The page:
The titular character, Strawberry Shortcake, lives in a fictional place called Strawberryland. In the special, narrated by Romeo Muller (as Mr. Sun), she and her friends celebrate her sixth birthday. While preparations for her party are underway, a villain called the Peculiar Purple Pieman plots to steal the berries from Strawberry's home in order to make his pies.

Produced and sponsored by the Kenner toy company, The World of Strawberry Shortcake was the first special to feature the American Greetings character, Strawberry Shortcake. Bypassing network television, it debuted on March 28, 1980, in syndication across more than 90 U.S. cities, and was later released on 16 mm film, VHS, Beta and DVD. The special received generally favorable reviews in the School Library Journal, which reviewed it in 1983 and 2007.

Plot[edit]

Strawberry Shortcake lives in a place called Strawberryland, with her calico cat Custard; her house resembles a shortcake. Her friends – Huckleberry Pie, Blueberry Muffin, Raspberry Tart, Plum Puddin' and toddler Apple Dumplin' – also live close by. One morning, during their Market Day, Strawberry's friends discuss plans for her sixth birthday – all except for lazy Huckleberry Pie.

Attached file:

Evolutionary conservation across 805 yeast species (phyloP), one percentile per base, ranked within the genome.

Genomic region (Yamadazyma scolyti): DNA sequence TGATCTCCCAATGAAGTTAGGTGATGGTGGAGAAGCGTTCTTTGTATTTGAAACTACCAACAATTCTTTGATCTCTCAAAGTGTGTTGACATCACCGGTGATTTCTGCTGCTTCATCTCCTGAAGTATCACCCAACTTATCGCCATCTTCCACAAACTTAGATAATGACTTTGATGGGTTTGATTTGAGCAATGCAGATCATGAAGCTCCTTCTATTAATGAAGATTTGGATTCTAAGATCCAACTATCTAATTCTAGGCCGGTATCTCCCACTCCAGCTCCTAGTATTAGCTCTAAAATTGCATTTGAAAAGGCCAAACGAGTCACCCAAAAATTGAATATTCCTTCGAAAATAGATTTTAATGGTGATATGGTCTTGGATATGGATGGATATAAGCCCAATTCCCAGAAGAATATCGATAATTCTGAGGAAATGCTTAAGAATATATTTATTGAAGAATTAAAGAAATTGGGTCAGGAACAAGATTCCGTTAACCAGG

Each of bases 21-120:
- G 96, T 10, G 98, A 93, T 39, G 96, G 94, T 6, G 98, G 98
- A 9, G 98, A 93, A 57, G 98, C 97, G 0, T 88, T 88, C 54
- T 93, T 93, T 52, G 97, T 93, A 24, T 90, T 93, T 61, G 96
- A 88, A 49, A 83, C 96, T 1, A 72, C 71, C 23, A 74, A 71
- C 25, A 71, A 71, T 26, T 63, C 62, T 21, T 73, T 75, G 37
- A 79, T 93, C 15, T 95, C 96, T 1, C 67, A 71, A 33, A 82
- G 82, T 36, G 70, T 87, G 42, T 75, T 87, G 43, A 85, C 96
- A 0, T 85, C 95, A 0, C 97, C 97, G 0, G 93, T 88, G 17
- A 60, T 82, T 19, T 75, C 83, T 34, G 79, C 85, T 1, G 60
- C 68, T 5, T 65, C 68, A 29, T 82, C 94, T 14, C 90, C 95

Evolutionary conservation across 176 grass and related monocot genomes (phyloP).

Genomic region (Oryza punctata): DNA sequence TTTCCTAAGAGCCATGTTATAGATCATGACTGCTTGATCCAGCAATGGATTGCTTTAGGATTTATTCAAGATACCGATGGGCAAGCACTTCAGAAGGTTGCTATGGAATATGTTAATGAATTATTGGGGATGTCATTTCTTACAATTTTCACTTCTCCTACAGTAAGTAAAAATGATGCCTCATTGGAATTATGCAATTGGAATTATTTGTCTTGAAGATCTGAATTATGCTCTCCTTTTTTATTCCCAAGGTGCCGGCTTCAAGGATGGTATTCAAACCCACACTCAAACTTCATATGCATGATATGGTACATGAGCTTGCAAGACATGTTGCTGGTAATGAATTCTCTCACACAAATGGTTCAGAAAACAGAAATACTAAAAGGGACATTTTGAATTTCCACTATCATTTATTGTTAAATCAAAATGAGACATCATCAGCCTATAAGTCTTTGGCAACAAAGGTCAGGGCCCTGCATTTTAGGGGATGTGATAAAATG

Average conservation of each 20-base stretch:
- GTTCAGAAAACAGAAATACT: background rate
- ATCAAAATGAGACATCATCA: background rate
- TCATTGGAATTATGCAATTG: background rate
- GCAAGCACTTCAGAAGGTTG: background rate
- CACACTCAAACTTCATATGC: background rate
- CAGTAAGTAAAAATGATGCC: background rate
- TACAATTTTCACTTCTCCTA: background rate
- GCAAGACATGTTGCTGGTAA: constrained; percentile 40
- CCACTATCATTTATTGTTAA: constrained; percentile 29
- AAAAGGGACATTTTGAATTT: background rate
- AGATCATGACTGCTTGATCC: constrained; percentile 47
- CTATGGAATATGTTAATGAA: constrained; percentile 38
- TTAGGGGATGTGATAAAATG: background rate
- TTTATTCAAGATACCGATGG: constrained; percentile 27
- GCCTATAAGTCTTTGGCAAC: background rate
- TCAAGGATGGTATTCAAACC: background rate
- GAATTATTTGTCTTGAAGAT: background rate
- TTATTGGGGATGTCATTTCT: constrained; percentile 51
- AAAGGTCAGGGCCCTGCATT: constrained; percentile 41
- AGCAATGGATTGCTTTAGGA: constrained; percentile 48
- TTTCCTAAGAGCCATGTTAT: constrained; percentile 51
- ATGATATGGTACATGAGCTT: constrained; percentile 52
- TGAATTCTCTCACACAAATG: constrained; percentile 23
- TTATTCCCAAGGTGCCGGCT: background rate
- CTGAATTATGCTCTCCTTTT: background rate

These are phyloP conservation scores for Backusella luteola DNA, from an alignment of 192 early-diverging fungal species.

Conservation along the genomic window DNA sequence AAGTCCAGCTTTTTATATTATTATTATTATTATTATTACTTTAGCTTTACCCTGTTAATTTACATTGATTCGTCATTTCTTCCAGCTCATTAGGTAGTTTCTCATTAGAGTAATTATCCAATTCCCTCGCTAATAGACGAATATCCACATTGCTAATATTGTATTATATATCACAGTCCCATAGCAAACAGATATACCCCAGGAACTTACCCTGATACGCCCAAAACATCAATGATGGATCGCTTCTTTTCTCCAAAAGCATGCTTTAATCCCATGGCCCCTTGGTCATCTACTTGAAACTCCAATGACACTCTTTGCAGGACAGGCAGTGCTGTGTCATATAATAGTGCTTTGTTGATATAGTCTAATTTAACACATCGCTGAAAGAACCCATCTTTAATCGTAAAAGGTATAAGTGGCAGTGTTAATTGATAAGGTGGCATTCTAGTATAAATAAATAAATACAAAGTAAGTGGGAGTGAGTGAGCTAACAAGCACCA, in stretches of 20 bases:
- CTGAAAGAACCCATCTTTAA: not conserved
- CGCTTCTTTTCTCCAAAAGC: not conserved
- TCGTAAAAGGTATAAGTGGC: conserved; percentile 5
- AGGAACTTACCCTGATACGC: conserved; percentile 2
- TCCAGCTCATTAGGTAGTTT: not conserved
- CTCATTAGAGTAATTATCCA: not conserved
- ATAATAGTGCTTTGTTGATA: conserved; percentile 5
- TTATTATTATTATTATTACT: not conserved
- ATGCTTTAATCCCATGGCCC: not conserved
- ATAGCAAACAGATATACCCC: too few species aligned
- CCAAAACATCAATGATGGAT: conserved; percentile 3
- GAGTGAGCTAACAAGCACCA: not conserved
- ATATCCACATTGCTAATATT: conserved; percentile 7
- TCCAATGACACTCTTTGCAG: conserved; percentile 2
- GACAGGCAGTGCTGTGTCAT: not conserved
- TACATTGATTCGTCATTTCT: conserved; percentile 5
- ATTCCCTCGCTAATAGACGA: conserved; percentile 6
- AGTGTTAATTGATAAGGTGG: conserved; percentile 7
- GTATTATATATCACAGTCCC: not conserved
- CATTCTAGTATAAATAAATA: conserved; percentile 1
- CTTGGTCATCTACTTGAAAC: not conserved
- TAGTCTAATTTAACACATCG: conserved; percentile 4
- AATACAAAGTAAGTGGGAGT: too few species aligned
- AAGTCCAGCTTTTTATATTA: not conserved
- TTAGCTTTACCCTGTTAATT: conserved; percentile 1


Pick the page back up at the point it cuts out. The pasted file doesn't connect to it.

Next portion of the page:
Strawberry's villain, the Peculiar Purple Pieman, lives atop the Pie Tin Palace on a black hill called Porcupine Peak. While she is doing chores, the Pieman sends his crows – "berry birds" – to retrieve some berries for his pies. Strawberry tries shooing the flock away with her broom, but a moving tree helps out as a scarecrow, and she thanks him for helping. In desperation, the Pieman heads down to Strawberryland himself to get his supply, dressed as a kind old peddler.